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Hunting Down Mint Sets of Recent Uncirculated Issues

July 25, 1985|DON ALPERT

Question: Local coin dealers seem unsure as to whether mint sets of uncirculated coins were issued in 1982 and 1983 and have been or will be issued in 1985. If any of these three were issued, can you tell me how I might try to obtain them?--M.W. O'M.

Answer: I'm rather surprised that you were unable to get the answers you wanted from your local dealers. Next time you're in their shops, suggest that they look it up in the Red Book, otherwise known as A Guide Book of United States Coins. The 39th edition, for the year 1986, has recently been released. It contains a wealth of information. Page 60 concerns proof sets. Page 249 has a full discussion on uncirculated mint sets. There is a gap in uncirculated sets for the years 1982 and 1983. However, 1985 is listed.

Obviously, you can't get '82 or '83 sets because they weren't produced. But the 1985 sets, with a face value of $1.82, were issued for a selling price of $7. Often, when sets are first released, the market price does not get established for a while. Many of these later issues, both proof and uncirculated, are selling for less than their original price. However, this has occurred in a relatively short time span, and only time will tell what the true value of these sets will actually be.

Incidentally, proof sets were issued for '82 and '83, so there is a certain continuity that collectors can maintain, even if there's a void during those years for uncirculated sets.

Announcements about the 1985 uncirculated sets have just gone out, and dealers will probably be stocking them before you know it. However, you can order them direct with P and D mint marks for $7 each (there is no limit) from: United States Mint, Uncirculated Coin Set Program, P. O. Box 7743, San Francisco, Calif. 94120-7743.

Sometimes they sell for more than the original issue price; other times you might be able to get sets for less. Proof and mint sets are available from the mint only during the year of issue. For proof sets, write: Bureau of the Mint, 55 Mint St., San Francisco, Calif. 94175.

Q: Please tell me the value of the following gold coins: 1881 $5, 1906 $2.50 and 1924 $20. Also, how does one go about finding a reliable dealer to do business with?--B.B.

A: Ah, the old "reliable dealer" problem. Well, once again, you find a reliable coin dealer the same way you find a reliable doctor, banker, stockbroker or dentist. You shop, question, compare, study. Learn as much as you can on the subject and check the price guides. Also, the field is competitive. There are wholesale (dealer-to-dealer) prices and retail (the price the public pays or gets) prices. Grading is tough, but mainly because it's subjective. It's easier to buy than to sell, but by careful preparation you can get a fair price for your coins.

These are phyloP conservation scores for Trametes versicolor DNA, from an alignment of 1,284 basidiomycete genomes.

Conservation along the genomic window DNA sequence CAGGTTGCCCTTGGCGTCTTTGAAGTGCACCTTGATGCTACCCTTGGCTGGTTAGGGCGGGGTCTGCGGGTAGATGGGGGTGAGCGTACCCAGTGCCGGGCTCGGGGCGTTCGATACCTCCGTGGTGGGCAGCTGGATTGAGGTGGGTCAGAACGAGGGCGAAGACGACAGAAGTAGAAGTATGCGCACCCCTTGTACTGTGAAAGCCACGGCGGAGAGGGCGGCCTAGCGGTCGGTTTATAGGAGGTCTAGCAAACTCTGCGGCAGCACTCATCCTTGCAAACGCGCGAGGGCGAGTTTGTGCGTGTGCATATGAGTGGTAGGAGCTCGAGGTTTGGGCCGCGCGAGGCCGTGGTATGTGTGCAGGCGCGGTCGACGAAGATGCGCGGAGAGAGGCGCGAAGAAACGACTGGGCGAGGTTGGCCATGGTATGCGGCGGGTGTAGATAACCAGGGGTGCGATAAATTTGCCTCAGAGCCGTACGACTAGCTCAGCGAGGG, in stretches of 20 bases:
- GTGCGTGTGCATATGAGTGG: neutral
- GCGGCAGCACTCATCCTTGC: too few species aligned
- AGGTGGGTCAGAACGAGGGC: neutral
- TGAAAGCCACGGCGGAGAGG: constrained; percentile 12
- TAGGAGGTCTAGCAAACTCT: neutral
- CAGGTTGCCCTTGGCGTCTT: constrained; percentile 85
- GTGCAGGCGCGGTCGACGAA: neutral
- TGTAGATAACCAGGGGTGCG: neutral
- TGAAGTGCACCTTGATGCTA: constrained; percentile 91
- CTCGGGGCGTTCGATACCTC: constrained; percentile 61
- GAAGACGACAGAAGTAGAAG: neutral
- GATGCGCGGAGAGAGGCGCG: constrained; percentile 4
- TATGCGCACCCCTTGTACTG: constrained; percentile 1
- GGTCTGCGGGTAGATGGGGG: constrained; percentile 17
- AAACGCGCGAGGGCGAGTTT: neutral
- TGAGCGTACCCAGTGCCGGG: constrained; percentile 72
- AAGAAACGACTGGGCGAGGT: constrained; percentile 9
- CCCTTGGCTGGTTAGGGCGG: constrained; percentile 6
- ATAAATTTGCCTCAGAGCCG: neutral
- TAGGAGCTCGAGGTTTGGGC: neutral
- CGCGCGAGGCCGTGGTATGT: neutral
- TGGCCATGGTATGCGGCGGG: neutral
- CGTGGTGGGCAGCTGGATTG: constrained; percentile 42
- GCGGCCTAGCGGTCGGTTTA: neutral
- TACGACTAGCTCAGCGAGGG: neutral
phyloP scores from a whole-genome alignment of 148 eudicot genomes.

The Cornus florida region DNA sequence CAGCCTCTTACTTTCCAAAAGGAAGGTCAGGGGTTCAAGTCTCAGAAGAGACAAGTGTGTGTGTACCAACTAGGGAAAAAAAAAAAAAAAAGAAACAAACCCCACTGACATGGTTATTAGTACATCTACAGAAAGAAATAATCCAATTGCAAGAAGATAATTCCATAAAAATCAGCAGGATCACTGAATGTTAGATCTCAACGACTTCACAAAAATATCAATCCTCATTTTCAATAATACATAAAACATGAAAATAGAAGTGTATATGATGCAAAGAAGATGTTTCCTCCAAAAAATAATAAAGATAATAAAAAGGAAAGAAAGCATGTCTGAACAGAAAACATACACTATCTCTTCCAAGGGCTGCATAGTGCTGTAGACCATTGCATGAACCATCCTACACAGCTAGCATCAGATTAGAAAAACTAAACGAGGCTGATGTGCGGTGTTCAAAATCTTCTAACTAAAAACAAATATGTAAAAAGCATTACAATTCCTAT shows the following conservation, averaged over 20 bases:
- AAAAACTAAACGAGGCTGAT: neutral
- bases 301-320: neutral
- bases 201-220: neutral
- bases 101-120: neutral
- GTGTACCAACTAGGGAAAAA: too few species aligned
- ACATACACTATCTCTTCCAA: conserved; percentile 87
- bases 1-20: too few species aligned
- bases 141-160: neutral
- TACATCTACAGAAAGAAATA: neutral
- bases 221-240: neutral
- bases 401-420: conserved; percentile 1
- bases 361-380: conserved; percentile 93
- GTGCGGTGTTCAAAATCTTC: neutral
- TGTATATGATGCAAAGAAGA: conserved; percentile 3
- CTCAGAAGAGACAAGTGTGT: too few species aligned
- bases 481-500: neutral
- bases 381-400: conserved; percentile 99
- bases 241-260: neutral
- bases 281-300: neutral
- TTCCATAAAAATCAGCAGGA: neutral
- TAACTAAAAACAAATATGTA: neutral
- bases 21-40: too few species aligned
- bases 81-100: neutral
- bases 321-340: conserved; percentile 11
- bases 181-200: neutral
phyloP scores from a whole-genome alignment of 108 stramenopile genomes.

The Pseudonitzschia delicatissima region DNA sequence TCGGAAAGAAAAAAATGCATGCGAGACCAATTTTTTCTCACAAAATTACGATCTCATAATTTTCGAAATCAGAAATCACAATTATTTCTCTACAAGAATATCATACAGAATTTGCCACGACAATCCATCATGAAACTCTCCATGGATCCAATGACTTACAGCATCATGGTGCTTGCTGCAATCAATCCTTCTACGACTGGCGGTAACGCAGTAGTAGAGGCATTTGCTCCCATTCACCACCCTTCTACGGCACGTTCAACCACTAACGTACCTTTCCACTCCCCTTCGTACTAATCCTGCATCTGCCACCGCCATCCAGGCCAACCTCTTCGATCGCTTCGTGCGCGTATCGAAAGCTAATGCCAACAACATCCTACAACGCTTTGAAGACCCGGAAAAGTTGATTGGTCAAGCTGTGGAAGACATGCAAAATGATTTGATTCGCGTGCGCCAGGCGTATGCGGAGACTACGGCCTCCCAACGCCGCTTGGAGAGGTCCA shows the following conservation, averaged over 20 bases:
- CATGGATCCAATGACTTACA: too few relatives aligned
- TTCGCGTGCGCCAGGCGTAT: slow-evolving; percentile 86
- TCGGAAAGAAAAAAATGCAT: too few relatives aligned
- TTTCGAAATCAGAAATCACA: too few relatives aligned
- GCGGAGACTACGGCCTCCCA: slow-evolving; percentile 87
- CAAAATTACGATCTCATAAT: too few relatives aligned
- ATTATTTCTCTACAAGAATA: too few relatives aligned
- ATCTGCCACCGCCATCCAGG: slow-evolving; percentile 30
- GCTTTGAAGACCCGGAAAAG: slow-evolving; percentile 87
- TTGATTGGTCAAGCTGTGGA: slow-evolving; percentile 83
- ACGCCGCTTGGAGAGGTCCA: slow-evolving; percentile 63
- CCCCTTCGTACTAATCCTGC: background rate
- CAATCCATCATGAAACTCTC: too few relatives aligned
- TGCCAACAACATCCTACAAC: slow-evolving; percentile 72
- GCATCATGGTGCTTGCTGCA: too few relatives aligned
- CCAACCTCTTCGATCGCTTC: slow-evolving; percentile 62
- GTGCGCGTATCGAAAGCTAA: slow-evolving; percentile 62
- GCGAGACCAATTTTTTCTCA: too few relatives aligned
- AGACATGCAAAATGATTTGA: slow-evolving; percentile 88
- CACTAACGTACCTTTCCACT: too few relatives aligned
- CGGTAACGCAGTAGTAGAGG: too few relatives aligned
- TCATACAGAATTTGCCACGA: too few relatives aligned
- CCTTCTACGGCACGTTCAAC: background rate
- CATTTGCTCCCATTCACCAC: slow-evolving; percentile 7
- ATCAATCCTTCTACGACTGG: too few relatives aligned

Here's what to expect: $130 and up for the $5, $125 and up for the $2.50 and $550 and up for the $20. The "up" depends on the condition of the coins. If your coins are damaged or noticeably worn, expect less; uncirculated and in better shape, expect more.

Q: I have four Liberty-head gold coins that you don't seem to write about. I wonder if they are rare. The coins are two $1 gold coins dated 1850; a half-dollar gold coin dated 1870, and a quarter-dollar gold coin dated 1870. Please tell me what they are worth.--F.B.J.

A: I'm a little baffled by your descriptions. The 1870 gold dollar is an Indian head, not a Liberty, as you describe. It's known as a Type III, and they are worth $150 each and up. I suspect you mean half eagle and quarter eagle on the other pieces. The half eagle is a $5 denomination and the quarter eagle is $2.50. If so, the $5 gold piece is worth $200 and up; the $2.50 gold piece is worth $150 and up.

Q: I am hoping that you can tell me more about my coin and how much it might be worth. It is in fair condition. The writing on the front is DEI GRATIA--1778--CAROLUS III. On the back is HISPAN IT IND REX M 'R FF.--P.S.

A: Your coin is commonly known as a piece of eight or a pillar. Technically, early versions were Spanish-milled dollars, and they circulated widely in the Americas from around 1500 to 1900. It was probably the world's most successful trade dollar and was used in the Colonies before the United States produced its own coinage. Machine-struck coins came from Mexico City in the 1730s, and yours appears to be one of those, with the image of Charles III on the obverse and the coat of arms flanked by the Pillars of Hercules on the reverse. There's a lot of history in your coin, but it's only in the $20-and-up range.

Q: I have 1966 and 1967 special mint sets; 1970, 1971 and 1972 proof sets, and 1970 and 1971 mint sets. I would appreciate two things: the value of the coins and how to dispose of them.--D.P.F.

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